The everyday blog of Richard Bartle.
Previous entry. Next entry.
6:31pm on Monday, 2nd May, 2005:
When I arrived in the USA last week, as always I looked enviously to the short lines where US citizens queued to have their passports examined, while we UK citizens languished in a line 6 times as long that moved about as fast as continental drift.
When I arrived back in the UK today, I had the same feeling. No, I mean the same feeling. The US citizens (or "other", as they are known) went into an ordely line that fenced them into a queue which had 6 immigration officers serving it. UK citizens (or "UK, EU, Swiss and European Economic Area", as we are known) went into an ill-defined stretched blob that went on forever to get through the one immigration officer on duty. While the Americans on our flight breezed through, the only occasion that our line moved was when someone in it realised they qualified for BA's fast-track line so left for that. Eventually, one of the "other" immigration officers switched to our line, probably so the queue would move enough that people could get off their aircraft to join the end.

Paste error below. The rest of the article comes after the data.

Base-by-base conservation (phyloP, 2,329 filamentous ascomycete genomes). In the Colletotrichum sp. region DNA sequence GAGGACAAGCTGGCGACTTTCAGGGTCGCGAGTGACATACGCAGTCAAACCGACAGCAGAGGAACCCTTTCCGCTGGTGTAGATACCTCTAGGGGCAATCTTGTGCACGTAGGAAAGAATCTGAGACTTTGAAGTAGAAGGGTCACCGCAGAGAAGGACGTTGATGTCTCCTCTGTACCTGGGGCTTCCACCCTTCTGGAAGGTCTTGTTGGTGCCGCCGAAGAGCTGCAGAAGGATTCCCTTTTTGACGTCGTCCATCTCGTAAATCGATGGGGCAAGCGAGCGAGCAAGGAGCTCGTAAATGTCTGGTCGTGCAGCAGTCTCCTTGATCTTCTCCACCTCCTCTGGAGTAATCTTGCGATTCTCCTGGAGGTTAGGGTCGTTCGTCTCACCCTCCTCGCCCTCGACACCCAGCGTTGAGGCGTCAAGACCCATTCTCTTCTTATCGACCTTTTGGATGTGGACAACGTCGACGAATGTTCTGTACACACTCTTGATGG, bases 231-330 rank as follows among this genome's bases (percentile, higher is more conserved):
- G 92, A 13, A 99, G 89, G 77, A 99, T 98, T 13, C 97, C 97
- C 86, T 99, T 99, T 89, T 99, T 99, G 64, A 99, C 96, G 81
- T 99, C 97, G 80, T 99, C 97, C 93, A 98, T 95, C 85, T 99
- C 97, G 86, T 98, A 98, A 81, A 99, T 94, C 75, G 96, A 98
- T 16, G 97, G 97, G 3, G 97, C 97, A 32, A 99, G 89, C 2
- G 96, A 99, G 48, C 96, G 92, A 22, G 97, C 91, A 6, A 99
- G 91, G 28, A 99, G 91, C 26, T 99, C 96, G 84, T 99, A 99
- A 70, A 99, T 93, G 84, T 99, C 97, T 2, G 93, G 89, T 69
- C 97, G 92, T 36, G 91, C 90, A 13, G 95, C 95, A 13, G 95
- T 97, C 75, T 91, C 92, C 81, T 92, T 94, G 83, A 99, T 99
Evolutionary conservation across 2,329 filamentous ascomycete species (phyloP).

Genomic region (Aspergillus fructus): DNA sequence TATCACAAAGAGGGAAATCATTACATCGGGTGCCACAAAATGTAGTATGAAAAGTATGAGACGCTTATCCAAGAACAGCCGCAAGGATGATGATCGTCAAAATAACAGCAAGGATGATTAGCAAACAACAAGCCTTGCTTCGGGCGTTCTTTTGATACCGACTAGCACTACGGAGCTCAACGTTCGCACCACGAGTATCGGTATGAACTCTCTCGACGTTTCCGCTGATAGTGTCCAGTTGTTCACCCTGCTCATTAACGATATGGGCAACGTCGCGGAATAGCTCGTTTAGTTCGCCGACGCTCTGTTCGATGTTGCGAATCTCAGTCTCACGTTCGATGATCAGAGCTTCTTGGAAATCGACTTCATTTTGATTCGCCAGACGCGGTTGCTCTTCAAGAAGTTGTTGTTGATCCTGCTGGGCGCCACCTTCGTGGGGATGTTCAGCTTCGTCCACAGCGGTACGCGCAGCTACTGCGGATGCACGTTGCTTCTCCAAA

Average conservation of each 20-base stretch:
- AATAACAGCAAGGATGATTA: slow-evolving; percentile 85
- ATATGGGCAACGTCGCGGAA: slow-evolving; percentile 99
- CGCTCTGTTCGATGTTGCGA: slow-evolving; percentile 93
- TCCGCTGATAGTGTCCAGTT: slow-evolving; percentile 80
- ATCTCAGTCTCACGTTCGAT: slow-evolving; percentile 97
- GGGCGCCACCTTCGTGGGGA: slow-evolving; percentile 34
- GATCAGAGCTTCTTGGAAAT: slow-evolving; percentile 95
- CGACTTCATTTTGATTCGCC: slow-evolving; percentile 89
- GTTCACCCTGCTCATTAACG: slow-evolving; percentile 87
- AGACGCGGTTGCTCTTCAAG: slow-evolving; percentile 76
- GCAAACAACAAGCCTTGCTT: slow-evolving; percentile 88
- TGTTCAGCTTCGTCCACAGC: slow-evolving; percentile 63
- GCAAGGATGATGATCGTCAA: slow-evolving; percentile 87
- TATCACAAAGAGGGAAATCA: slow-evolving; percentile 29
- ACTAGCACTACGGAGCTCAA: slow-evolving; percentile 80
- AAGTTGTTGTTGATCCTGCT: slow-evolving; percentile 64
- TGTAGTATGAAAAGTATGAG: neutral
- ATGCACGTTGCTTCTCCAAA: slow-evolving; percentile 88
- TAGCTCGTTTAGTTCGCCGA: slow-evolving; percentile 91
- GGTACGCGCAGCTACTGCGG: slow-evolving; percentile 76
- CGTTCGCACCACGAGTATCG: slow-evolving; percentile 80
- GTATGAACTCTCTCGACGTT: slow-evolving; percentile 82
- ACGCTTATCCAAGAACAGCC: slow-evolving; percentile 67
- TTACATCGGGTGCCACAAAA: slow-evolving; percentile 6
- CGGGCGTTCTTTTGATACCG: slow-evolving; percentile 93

I've only been in one worse queue, and that was in November 1979 when on a whim I went to Wembley Stadium along with 25,000 other people only to discover that England's European Championship qualifier agains Bulgaria was fogged off — the first time it had happened in 25 years (and it didn't happen again before the stadium was demolished, too). At least Wembley had an excuse.
We may excel at queue technology, but then with queues like ours we need to...
About this blog.
Copyright © 2005 Richard Bartle (firstname.lastname@example.org).